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Sail away with Kurt Peterson

Kurt’s grin aboard Tigress says it all—he is exactly where he wants to be,
doing exactly what he wants to do.
Photo courtesy of Catboat Charters

In recent years, a colloquial response to the question, “How’s it going?” is the answer, “Living the dream,” but most often, the line carries a hint of irony. Kurt Peterson, however, is one of those rare souls for whom the expression is literally true. When he recalls his childhood, he speaks fondly of “growing up on a catboat.” He has sailed all of his life, and in addition to cruising from Cotuit to Edgartown, his father took the family to Boston, Cuttyhunk, Nantucket, and Mystic, Connecticut. As an adult, Kurt has sailed from Maine to Key West; prior to founding Catboat Charters, he worked as a private captain, and he maintains a USCG 50-ton license with an Auxiliary Sail endorsement. Despite his wanderings, Kurt’s dream led him to open up his charter business back in Edgartown. In describing his son’s voyage to this point, Eric Peterson states: “Kurt and his three brothers all loved to sail from an early age, but I don’t think any of us thought you could actually make a living sailing. Pretty darn smart!” Success in the business did take a bit of time, however. Kurt recalls: “When I first started in 2015, I lived on the boat, a 24-foot Atlantic City Cat, until I really got things going. Now I have a place on the island.”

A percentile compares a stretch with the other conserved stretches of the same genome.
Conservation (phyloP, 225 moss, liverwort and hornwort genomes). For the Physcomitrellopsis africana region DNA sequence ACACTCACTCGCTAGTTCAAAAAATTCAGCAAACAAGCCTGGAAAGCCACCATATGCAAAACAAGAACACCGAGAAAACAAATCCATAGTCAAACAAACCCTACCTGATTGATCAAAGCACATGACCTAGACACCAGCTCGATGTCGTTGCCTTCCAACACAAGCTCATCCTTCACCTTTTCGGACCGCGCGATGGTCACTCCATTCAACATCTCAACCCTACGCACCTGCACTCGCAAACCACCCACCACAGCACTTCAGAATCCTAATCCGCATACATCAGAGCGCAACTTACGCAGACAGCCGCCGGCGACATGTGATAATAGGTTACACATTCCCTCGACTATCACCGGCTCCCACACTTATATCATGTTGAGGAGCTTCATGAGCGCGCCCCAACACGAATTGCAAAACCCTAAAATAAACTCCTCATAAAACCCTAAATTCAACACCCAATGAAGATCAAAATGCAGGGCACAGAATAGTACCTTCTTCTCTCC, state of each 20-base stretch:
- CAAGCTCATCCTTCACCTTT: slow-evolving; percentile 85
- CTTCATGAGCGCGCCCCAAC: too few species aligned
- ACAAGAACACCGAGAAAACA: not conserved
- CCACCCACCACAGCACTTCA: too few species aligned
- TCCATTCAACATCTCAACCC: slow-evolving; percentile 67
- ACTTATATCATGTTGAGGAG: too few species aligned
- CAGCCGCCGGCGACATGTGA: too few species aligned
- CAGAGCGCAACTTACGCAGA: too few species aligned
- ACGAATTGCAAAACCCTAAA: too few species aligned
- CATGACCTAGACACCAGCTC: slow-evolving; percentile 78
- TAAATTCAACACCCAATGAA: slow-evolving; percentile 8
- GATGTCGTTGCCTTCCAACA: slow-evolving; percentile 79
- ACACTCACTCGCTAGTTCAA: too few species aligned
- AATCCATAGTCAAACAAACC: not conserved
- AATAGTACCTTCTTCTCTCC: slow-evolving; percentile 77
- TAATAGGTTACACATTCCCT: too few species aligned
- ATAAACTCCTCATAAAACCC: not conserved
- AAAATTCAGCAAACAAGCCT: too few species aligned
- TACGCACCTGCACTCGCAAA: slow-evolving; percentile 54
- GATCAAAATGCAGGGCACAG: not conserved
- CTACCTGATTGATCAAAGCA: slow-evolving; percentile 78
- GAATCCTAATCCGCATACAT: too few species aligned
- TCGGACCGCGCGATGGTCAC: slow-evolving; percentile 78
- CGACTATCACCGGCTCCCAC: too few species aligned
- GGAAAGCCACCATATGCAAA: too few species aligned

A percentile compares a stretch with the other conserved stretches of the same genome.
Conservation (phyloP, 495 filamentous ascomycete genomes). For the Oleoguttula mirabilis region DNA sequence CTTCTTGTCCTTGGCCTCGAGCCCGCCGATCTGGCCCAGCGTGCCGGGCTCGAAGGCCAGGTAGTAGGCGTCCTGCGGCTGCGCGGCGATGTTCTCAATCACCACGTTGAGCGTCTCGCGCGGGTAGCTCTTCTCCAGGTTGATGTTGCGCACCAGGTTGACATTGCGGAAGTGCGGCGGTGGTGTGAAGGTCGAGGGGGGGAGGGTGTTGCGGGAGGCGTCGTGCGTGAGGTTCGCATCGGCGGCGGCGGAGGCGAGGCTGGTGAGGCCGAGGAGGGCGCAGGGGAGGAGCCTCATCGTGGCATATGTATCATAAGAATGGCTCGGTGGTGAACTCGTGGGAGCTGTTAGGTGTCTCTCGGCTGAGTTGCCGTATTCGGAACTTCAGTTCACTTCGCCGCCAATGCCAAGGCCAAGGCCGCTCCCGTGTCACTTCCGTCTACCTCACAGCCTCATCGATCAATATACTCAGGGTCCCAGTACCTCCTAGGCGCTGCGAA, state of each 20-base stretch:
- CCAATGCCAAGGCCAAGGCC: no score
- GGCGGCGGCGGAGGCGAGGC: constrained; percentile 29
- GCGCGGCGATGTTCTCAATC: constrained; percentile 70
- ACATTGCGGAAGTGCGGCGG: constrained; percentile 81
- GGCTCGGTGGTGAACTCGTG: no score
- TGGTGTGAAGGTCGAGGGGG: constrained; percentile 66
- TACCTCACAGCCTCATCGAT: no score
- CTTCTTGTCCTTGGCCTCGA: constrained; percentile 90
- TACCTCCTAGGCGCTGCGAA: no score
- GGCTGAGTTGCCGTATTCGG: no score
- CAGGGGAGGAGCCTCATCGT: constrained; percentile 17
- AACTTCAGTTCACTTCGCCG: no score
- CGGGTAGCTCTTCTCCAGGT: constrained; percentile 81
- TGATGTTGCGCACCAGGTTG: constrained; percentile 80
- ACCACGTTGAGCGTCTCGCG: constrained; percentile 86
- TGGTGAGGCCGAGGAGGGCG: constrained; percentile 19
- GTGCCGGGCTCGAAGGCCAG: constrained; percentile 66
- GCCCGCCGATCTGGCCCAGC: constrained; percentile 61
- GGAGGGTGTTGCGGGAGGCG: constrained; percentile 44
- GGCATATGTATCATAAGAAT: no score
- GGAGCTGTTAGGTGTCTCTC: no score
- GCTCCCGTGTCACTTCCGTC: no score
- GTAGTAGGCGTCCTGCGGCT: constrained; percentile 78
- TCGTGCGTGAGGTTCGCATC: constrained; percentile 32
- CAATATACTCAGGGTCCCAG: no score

Kurt purchased his company’s flagship, Tigress, in 2016. Originally built in Wareham, MA in 1927, she had been lovingly restored by her previous owner, Roger Fuller. Kurt says, “All the wood is still solid, which is rare for a big boat of her age.” Tigress is 29 feet in length, weighs 22,000 pounds, and comfortably accommodates six guests in addition to the captain and his one-person crew. “She’s a real relic of a catboat,” says Kurt. “I’m really proud to own the Tigress.” Catboats are suited to day sailing charters since they are so beamy and stable; they don’t tip as much as sleeker sailboats, and with just one massive sail, they are far easier to crew than schooners or even sloops. Also, their sails typically carry at least two rows of reef points, which allow for decreasing the sail area on windy days. They are great boats for the Cape and Islands because they typically have shallow drafts. As Kurt puts it, “We can sail close to shore and see a lot of beautiful scenery that some other boats don’t have access to.” Many cats have interesting histories and personalities, as well, and the Catboat Association, of which Eric Peterson is a former president, is quite active in providing historical information and community news to boat owners and enthusiasts. One family that owned Tigress in her early years had sailed to Florida as a family of five, but by the time they sailed back north, they had added a new fourth child. “Last summer, some of the family members came out sailing with me,” Kurt recounts. “The mother was 90, the same age as Tigress. When she came aboard, she said, ‘Hello, old friend.’ It was so nice to see someone with such a connection to the boat.”    

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